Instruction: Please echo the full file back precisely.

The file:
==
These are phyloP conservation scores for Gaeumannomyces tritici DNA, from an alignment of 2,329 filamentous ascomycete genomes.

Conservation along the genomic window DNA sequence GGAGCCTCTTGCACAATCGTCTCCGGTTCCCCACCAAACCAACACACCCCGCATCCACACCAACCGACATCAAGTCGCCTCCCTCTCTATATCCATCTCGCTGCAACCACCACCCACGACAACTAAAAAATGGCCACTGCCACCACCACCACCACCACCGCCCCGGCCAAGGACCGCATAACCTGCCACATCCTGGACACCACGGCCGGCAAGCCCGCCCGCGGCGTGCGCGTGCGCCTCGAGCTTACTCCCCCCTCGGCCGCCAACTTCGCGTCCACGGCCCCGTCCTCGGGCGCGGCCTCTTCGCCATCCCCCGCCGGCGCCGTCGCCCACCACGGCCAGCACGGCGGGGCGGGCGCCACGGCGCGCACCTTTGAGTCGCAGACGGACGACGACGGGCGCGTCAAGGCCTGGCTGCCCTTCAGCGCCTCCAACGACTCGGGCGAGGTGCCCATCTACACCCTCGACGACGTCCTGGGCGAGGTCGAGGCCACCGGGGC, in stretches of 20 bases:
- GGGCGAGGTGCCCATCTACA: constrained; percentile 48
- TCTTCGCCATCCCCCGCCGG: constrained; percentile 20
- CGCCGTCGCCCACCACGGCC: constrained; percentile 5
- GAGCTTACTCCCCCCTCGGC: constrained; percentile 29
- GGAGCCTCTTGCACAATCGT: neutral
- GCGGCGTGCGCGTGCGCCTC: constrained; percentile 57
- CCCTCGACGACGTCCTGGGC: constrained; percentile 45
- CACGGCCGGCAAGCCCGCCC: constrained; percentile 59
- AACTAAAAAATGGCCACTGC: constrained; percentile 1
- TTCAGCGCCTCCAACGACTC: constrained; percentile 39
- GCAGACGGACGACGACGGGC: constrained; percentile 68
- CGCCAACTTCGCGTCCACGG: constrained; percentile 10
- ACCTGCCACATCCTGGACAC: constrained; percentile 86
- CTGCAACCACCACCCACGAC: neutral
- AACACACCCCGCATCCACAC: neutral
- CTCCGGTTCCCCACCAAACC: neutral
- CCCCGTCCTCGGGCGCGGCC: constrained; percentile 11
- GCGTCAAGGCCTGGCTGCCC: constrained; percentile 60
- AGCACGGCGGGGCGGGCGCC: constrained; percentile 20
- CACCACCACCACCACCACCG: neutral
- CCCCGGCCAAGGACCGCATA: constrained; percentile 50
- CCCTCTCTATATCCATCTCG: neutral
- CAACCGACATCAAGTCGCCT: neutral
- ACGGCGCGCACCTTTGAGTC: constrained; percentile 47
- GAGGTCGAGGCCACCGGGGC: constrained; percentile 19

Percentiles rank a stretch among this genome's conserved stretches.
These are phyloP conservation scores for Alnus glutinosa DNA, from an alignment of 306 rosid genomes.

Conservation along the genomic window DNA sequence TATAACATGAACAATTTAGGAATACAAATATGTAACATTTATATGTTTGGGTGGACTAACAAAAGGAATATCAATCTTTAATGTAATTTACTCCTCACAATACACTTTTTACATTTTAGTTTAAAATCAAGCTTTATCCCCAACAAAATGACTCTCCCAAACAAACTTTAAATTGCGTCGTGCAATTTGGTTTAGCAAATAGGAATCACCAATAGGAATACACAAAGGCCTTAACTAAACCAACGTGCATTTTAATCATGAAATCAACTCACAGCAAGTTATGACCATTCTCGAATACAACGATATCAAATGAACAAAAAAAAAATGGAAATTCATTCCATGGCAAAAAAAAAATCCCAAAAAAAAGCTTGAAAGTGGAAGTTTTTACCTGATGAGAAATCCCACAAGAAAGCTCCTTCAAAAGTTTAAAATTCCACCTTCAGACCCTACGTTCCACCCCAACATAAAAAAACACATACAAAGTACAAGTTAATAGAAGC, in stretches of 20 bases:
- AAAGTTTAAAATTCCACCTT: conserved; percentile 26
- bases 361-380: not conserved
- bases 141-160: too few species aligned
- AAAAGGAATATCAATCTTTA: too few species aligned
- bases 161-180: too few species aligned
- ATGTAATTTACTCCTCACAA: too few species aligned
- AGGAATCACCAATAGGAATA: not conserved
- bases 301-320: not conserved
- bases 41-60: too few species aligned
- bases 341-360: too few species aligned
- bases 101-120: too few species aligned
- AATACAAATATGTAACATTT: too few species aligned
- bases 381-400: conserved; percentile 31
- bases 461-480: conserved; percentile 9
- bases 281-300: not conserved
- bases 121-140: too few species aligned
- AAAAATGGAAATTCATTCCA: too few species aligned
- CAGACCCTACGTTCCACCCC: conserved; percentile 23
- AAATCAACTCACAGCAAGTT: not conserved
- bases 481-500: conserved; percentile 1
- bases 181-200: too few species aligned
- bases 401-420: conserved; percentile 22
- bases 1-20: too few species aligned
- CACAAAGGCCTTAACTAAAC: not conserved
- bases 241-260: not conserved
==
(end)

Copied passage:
These are phyloP conservation scores for Gaeumannomyces tritici DNA, from an alignment of 2,329 filamentous ascomycete genomes.

Conservation along the genomic window DNA sequence GGAGCCTCTTGCACAATCGTCTCCGGTTCCCCACCAAACCAACACACCCCGCATCCACACCAACCGACATCAAGTCGCCTCCCTCTCTATATCCATCTCGCTGCAACCACCACCCACGACAACTAAAAAATGGCCACTGCCACCACCACCACCACCACCGCCCCGGCCAAGGACCGCATAACCTGCCACATCCTGGACACCACGGCCGGCAAGCCCGCCCGCGGCGTGCGCGTGCGCCTCGAGCTTACTCCCCCCTCGGCCGCCAACTTCGCGTCCACGGCCCCGTCCTCGGGCGCGGCCTCTTCGCCATCCCCCGCCGGCGCCGTCGCCCACCACGGCCAGCACGGCGGGGCGGGCGCCACGGCGCGCACCTTTGAGTCGCAGACGGACGACGACGGGCGCGTCAAGGCCTGGCTGCCCTTCAGCGCCTCCAACGACTCGGGCGAGGTGCCCATCTACACCCTCGACGACGTCCTGGGCGAGGTCGAGGCCACCGGGGC, in stretches of 20 bases:
- GGGCGAGGTGCCCATCTACA: constrained; percentile 48
- TCTTCGCCATCCCCCGCCGG: constrained; percentile 20
- CGCCGTCGCCCACCACGGCC: constrained; percentile 5
- GAGCTTACTCCCCCCTCGGC: constrained; percentile 29
- GGAGCCTCTTGCACAATCGT: neutral
- GCGGCGTGCGCGTGCGCCTC: constrained; percentile 57
- CCCTCGACGACGTCCTGGGC: constrained; percentile 45
- CACGGCCGGCAAGCCCGCCC: constrained; percentile 59
- AACTAAAAAATGGCCACTGC: constrained; percentile 1
- TTCAGCGCCTCCAACGACTC: constrained; percentile 39
- GCAGACGGACGACGACGGGC: constrained; percentile 68
- CGCCAACTTCGCGTCCACGG: constrained; percentile 10
- ACCTGCCACATCCTGGACAC: constrained; percentile 86
- CTGCAACCACCACCCACGAC: neutral
- AACACACCCCGCATCCACAC: neutral
- CTCCGGTTCCCCACCAAACC: neutral
- CCCCGTCCTCGGGCGCGGCC: constrained; percentile 11
- GCGTCAAGGCCTGGCTGCCC: constrained; percentile 60
- AGCACGGCGGGGCGGGCGCC: constrained; percentile 20
- CACCACCACCACCACCACCG: neutral
- CCCCGGCCAAGGACCGCATA: constrained; percentile 50
- CCCTCTCTATATCCATCTCG: neutral
- CAACCGACATCAAGTCGCCT: neutral
- ACGGCGCGCACCTTTGAGTC: constrained; percentile 47
- GAGGTCGAGGCCACCGGGGC: constrained; percentile 19

Percentiles rank a stretch among this genome's conserved stretches.
These are phyloP conservation scores for Alnus glutinosa DNA, from an alignment of 306 rosid genomes.

Conservation along the genomic window DNA sequence TATAACATGAACAATTTAGGAATACAAATATGTAACATTTATATGTTTGGGTGGACTAACAAAAGGAATATCAATCTTTAATGTAATTTACTCCTCACAATACACTTTTTACATTTTAGTTTAAAATCAAGCTTTATCCCCAACAAAATGACTCTCCCAAACAAACTTTAAATTGCGTCGTGCAATTTGGTTTAGCAAATAGGAATCACCAATAGGAATACACAAAGGCCTTAACTAAACCAACGTGCATTTTAATCATGAAATCAACTCACAGCAAGTTATGACCATTCTCGAATACAACGATATCAAATGAACAAAAAAAAAATGGAAATTCATTCCATGGCAAAAAAAAAATCCCAAAAAAAAGCTTGAAAGTGGAAGTTTTTACCTGATGAGAAATCCCACAAGAAAGCTCCTTCAAAAGTTTAAAATTCCACCTTCAGACCCTACGTTCCACCCCAACATAAAAAAACACATACAAAGTACAAGTTAATAGAAGC, in stretches of 20 bases:
- AAAGTTTAAAATTCCACCTT: conserved; percentile 26
- bases 361-380: not conserved
- bases 141-160: too few species aligned
- AAAAGGAATATCAATCTTTA: too few species aligned
- bases 161-180: too few species aligned
- ATGTAATTTACTCCTCACAA: too few species aligned
- AGGAATCACCAATAGGAATA: not conserved
- bases 301-320: not conserved
- bases 41-60: too few species aligned
- bases 341-360: too few species aligned
- bases 101-120: too few species aligned
- AATACAAATATGTAACATTT: too few species aligned
- bases 381-400: conserved; percentile 31
- bases 461-480: conserved; percentile 9
- bases 281-300: not conserved
- bases 121-140: too few species aligned
- AAAAATGGAAATTCATTCCA: too few species aligned
- CAGACCCTACGTTCCACCCC: conserved; percentile 23
- AAATCAACTCACAGCAAGTT: not conserved
- bases 481-500: conserved; percentile 1
- bases 181-200: too few species aligned
- bases 401-420: conserved; percentile 22
- bases 1-20: too few species aligned
- CACAAAGGCCTTAACTAAAC: not conserved
- bases 241-260: not conserved